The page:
Can You Really Boost Your Smartphone’s Power Efficiency with a Software Tool?

Cropped screenshot of the Official LucidLogix website (

Cropped screenshot of the Official LucidLogix website (

No, we’re not talking about power-saving applications that disable certain functions to conserve battery juice.  The phrase “smartphone’s power efficiency enhancing software” here refers to algorithms employed to optimize hardware performance without sacrificing function – just like what the PowerXtend software from LucidLogix is claiming to offer. These software were initially publicized in a CES 2014 press release in January. The idea was mainly to extend cellphone battery life through software tools. There were two of these software announced on the press release: PowerXetnd and GameXtend. LucidLogix, however, actually has four of these software-based battery enhancing tools. The other two are NavXtend and WebXtend. All of these software promise significant improvements in battery longevity, from 25% to 50%.

  • PowerXtend – Developed to optimize CPU/GPU performance to reduce power consumption. It has an API that enables control over the user experience trade-off or the level of performance reduction allowed in lieu of lower power consumption.

  • GameXtend – This software solution claims to yield up to 50% more battery longevity when playing games on mobile phones. It directs the right graphic processor load to efficiently match game requirements.

  • NavXtend – Created for navigation functions, NavXtend is said to reduce power consumption by monitoring the GPS function and balancing load and power requirements. The software claims to extend battery time by up to 25%.

  • WebXtend – Claiming to provide up to 25% longer battery time, this software is intended to optimize the resources used while surfing the Internet.

Cropped screenshot of the Official LucidLogix website (

Cropped screenshot of the Official LucidLogix website (

We have to admit that we were some of the many who doubted this technology. It’s somewhat incredible for some software developer to claim that they can improve smartphone power efficiency beyond the optimization chip makers are doing. Qualcomm, for instance, has been  producing power efficient chips (the Snapdragon line in particular) and these chips become more efficient in every iteration. Why would they not maximize the optimization if further optimizations are still possible? How could it be possible for some third party software company to still be able to pull out more efficiency from components that are supposed to have already been optimized?

The Proof in Galaxy S5?

Just recently, Samsung released their newest flagship smartphone, the Galaxy S5. Although unimpressive in looks, the fifth generation of the Galaxy S line of devices brings something consumers will most unlikely treat as a gimmick: power efficiency. The 2014 Galaxy flagship is touted to be highly power efficient as proven by a number of tests like the battery test conducted by PhoneArena and GSMArena.

By pestoverde (Flickr: Samsung Galaxy S5) [CC-BY-2.0 (], via Wikimedia Commons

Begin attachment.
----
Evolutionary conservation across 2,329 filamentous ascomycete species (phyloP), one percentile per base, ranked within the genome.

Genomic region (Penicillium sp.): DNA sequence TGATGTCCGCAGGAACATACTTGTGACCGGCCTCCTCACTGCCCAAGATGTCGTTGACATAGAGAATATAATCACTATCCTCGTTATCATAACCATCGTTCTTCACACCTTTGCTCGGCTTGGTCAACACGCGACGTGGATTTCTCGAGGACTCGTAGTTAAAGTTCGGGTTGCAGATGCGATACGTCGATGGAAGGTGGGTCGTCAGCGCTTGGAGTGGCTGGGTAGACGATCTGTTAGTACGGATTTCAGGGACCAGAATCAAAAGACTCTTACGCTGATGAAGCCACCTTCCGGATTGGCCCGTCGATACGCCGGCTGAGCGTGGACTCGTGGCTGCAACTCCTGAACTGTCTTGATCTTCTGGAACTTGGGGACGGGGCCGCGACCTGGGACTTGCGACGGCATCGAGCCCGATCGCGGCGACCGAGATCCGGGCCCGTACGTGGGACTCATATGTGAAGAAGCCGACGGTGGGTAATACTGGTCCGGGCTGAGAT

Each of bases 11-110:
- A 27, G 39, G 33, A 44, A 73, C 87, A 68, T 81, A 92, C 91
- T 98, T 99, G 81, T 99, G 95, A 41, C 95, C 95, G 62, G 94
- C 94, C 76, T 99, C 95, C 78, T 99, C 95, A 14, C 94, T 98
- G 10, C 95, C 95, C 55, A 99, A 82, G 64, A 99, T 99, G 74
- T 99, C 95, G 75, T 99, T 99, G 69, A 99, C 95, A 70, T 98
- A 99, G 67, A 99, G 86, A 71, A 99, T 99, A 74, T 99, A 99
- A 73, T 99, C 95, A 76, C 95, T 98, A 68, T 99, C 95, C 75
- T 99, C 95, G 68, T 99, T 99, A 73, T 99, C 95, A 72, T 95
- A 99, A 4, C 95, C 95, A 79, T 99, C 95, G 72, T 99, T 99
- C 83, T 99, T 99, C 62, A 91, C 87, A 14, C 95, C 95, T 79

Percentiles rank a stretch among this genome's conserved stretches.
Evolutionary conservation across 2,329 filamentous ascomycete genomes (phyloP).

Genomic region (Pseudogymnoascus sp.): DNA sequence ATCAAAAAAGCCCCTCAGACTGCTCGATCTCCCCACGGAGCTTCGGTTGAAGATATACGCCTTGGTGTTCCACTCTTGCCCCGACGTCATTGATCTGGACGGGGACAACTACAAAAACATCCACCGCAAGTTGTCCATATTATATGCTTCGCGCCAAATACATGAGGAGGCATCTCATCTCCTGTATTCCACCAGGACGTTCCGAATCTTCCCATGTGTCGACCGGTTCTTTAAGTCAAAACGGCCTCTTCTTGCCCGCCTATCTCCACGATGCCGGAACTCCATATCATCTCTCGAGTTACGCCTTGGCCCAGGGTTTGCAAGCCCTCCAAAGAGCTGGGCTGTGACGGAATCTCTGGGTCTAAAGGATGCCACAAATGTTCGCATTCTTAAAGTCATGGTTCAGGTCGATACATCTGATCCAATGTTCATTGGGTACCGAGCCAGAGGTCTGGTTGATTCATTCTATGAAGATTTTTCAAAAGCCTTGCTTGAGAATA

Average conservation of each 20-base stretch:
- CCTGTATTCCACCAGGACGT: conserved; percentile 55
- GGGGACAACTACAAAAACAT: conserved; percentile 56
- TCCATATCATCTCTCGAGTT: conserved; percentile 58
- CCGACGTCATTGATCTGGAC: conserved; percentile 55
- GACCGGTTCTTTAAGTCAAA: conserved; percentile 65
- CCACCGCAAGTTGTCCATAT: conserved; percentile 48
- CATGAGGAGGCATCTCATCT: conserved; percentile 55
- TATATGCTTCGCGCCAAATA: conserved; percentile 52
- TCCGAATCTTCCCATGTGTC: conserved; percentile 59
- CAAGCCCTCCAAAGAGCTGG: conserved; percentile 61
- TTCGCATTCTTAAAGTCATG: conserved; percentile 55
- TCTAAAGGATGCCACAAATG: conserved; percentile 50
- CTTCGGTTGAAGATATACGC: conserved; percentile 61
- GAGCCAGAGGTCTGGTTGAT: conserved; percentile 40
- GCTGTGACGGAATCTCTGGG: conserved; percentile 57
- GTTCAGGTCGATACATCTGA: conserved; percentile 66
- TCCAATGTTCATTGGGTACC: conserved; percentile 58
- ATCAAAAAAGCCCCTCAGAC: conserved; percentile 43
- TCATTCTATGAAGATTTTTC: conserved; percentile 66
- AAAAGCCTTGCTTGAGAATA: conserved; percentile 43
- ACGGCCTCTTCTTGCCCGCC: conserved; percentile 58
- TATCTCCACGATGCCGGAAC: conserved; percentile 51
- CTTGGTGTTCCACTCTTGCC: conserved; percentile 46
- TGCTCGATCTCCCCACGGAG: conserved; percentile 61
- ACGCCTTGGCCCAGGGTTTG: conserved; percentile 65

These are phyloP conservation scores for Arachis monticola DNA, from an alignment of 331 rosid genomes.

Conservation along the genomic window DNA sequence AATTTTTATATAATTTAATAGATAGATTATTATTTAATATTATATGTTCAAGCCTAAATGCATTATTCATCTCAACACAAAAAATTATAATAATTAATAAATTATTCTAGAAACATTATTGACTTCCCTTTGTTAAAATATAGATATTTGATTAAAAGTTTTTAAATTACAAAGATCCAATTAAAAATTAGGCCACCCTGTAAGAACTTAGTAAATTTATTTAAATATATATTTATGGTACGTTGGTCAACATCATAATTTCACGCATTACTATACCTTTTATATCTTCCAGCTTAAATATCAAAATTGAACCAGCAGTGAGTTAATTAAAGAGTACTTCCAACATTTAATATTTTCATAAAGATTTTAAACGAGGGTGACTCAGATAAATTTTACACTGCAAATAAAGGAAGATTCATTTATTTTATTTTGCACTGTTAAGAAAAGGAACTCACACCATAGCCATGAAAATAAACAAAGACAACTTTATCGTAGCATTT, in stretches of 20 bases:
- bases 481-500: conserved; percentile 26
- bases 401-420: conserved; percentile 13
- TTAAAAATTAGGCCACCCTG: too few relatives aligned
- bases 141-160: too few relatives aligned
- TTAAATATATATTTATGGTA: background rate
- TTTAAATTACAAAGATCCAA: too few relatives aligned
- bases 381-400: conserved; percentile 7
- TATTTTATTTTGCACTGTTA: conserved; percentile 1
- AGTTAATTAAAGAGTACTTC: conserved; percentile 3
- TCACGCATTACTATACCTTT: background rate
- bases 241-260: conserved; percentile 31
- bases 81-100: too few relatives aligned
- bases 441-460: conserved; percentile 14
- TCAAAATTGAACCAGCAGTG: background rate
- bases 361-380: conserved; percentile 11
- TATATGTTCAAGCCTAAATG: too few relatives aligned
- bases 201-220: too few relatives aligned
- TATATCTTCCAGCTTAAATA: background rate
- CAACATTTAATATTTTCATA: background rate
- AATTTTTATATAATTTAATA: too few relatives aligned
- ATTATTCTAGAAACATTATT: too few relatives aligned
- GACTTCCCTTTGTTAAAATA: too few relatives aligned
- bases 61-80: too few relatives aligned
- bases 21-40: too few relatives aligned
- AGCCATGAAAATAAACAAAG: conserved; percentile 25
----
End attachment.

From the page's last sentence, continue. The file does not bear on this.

By pestoverde (Flickr: Samsung Galaxy S5) [CC-BY-2.0 (], via Wikimedia Commons

Despite having a relatively small 2800 mAh battery, the Galaxy S5 is shown to outlast a number of devices with bigger batteries, including the Sony flagship Xperia Z2 with a 3200 mAh battery pack and the LG G2 with its 3000 mAh power juicer. The Galaxy S5 has specs similar or even more powerful than what the competition offer. It has a bright and extremely sharp Super AMOLED display with a full HD resolution (1080×1920), a 2.5GHz S801 processor from Qualcomm, a 4K video capable camera, 2GB of RAM, a loud loudspeaker, and a full range of connectivity options. All of these are at par or even better than the current crop of flagship smartphones on the market but they are impressively more-than-adequately supported by the 2800 mAh battery. The Galaxy S5, as the PhoneArena test showed, has nearly twice the battery time of the Xperia Z1 which packs a 3000 mAh power source.

The stellar battery performance could be attributed to the LucidLogix software-based battery enhancement technology. Samsung was reported to have inked a deal with LucidLogix to be able to access the patent-pending power efficiency augmenting tech.

Genuine Battery Performance or Advertising?

Still, it’s not really that easy to believe that power efficiency can be achieved by a mere software tool without sacrificing performance. More tests are still needed to verify if LucidLogix’s tech really works without side effects and in the long run, without compromising hardware performance and the overall user experience. More tests are still needed to verify if the battery boost is just optimized to act according to what battery-testing scripts are assessing. It is worth pointing out that PhoneArena uses a script to test battery life, not actual device use. It will be interesting to find out what other companies have to say about the power efficiency enhancing software tools of LucidLogix.

Software-based battery life enhancement is indeed very promising. However, for now, we still prefer keeping our skepticism until more tests by other credible review sites are completed. The battery technology developed by Stanford University inventors is still the more credible solution to extending battery life. Moreover, it is worth noting that Samsung has not actually verified whether or not the LucidLogix tech has really been implemented in the Galaxy S5.